The Bang-Bang Club: Snapshots from a Hidden War

Authors Greg Marinovich and Joao Silva were members of the so-called Bang-Bang Club, a group of South African photographers working during apartheid and named for their propensity to photograph violence, “bang-bang” in local slang.  Though the name applied to a larger group it most commonly applied to four photographers: Marinovich, Silva, Ken Oosterbroek, and Kevin Carter.  Of these four, Oosterbroek was killed in a firefight in April 1994 and Kevin Carter committed suicide in July of the same year.

I haven’t read a large body of journalist perspectives on conflict zones—usually I’m drawn to survivor memoirs or fiction inspired by these conflicts—but The Bang-Bang Club is refreshingly honest, direct, and generous towards both sides of the conflict.  Marinovich doesn’t shrink from observing that, after Ken’s death, he and Joao attempted to turn him into a heroic icon; similarly, at the beginning of the memoir he notes without malice that Ken, at least initially, has trouble breaking free of the racism inculcated in him by national attitudes.  Marinovich and Silva also recognizes their own flawed behaviors, whether briefly wanting to deny Kevin his moment of fame regarding his famous Sudan photograph, or cutting himself off from fellow photographer Gary Bernard, who eventually committed suicide.  The straightforward, conversational telling heightens rather than diminishes the impact of witnessing people being dragged out of their homes and hacked and burned to death in the streets while policemen and bystanders turn a blind eye; of women ululating a victory cry as they beat another woman to death; of “necklacing,” the practice of placing a petrol-filled rubber tire around the victim’s neck and setting it alight; of slicing the tendons in a man’s leg so he can’t escape as his own friends take him to be killed; of a Walkman wired as a bomb so that the explosion rips through the head of an ANC lawyer the moment he presses play; of girls being “jackrolled,” abducted and gang-raped for days on end before being returned to her parents with the thanks of the abductors, for the enjoyment their daughter brought them.  Narrated from Marinovich’s point-of-view—albeit with startling leaps into the other photojournalists’ perspectives—The Bang-Bang Club is an honest, brutal examination of their experience chronicling apartheid conflict between 1990-1994, and additionally interrogates the ethics of photojournalism.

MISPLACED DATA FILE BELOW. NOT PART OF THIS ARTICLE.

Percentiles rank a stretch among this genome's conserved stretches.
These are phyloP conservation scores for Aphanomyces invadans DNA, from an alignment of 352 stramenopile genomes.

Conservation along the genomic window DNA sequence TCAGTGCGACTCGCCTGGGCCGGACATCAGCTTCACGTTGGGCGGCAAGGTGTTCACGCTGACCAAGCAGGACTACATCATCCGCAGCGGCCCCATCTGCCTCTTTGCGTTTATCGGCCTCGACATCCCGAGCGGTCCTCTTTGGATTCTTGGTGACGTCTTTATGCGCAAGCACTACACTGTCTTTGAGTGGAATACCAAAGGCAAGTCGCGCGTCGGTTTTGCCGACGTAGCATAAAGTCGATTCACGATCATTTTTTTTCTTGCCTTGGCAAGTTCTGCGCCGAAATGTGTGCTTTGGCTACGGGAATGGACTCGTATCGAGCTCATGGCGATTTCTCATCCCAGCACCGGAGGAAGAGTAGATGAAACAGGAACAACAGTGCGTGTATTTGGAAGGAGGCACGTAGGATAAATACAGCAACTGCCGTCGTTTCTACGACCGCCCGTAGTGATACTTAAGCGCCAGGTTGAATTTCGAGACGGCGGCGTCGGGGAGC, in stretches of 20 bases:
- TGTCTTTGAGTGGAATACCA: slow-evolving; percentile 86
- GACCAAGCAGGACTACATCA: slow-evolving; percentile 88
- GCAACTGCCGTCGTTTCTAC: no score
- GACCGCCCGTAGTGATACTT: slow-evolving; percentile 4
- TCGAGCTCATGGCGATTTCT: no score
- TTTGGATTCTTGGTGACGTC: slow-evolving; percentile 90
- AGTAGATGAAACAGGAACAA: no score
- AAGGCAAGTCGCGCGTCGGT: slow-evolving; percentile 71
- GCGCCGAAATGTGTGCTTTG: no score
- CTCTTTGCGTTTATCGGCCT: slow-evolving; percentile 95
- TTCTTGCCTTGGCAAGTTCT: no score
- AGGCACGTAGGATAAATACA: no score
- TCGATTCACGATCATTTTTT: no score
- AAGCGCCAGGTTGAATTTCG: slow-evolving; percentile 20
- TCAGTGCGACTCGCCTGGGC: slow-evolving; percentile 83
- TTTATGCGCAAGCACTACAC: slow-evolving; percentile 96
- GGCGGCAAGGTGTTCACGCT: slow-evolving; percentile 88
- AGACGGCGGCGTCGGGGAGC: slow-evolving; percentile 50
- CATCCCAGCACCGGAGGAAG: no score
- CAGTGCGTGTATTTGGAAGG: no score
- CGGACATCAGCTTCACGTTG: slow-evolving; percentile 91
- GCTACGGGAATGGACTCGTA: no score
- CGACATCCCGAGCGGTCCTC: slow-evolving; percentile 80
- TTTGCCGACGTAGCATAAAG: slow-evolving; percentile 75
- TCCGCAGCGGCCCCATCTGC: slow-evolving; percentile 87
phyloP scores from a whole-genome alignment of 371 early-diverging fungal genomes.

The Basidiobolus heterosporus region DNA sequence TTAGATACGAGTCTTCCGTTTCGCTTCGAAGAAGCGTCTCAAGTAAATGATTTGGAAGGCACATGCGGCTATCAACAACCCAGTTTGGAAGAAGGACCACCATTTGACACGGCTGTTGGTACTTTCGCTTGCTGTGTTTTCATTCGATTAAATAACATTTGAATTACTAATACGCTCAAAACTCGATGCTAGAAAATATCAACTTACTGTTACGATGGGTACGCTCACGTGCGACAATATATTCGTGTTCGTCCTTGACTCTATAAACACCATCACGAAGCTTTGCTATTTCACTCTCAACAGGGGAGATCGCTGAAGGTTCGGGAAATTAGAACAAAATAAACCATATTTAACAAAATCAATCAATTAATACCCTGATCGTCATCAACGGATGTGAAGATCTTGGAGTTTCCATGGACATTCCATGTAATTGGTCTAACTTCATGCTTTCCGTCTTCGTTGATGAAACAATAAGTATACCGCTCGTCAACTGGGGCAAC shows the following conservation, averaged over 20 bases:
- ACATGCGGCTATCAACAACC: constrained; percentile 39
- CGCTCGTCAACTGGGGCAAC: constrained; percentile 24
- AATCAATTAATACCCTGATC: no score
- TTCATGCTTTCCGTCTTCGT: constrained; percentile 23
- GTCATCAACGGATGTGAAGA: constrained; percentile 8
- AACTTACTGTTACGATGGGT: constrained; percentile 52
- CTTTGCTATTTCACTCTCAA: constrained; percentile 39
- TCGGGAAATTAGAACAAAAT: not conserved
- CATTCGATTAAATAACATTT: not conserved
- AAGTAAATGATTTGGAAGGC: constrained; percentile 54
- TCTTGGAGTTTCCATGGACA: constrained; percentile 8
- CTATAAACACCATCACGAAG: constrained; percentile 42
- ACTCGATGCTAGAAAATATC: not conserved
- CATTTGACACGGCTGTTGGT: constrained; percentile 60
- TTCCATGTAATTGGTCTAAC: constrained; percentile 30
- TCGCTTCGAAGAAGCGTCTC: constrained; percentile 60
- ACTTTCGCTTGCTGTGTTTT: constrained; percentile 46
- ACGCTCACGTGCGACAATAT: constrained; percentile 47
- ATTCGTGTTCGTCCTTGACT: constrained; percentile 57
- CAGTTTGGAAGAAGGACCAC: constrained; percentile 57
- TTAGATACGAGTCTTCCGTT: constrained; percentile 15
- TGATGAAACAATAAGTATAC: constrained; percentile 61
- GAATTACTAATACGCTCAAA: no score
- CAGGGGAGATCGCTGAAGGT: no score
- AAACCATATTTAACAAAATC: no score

I’m no stranger to survivor accounts and trauma narratives, so I was struck less by the images than by the way the book unfolds.  Marinovich does an excellent job of balancing between telling the individual stories of the Bang-Bang Club members, explaining the history of South African conflict and the issues surrounding apartheid, and walking us through the war zone.  The memoir opens with Ken Oosterbroek’s death in 1994, and so before we even know who Ken is—who any of these photographers are—the shadow of his death (not Kevin’s, as might be expected) falls over the rest of the narrative and serves to underscore the haunted lives these photojournalists lead.  Where we tend to view war photographers and journalists as heroic, these people are never anything more than human, falling in and out of love, smoking weed, losing jobs and finding jobs, screwing themselves over, envying each other, striving to take the next great photo, chasing war.  They variously enjoy the adrenaline rush and muse that “one of us is going to get whacked, one of these days” (175).  The narration of this experience is, I think, enough to make this a worthwhile read on its own, but what I found most striking, and what moved me to read the book, was its interrogation of the role of photography in the combat zone.

Greg Marinovich and Kevin Carter independently won the Pulitzer Prize for their photography, the former for a series of photos depicting the killing of Lindsaye Tshahabala, a Zulu man who was stabbed repeatedly and set on fire, and the latter for his photo of a famine victim in Sudan, both pictured respectively below:

A man hacking at a man set on fire in South Africa.
15 Sept 1990. An ANC supporter hacks at a burning Lindsaye Tshahabala as a young boy flees. (Greg Marinovich)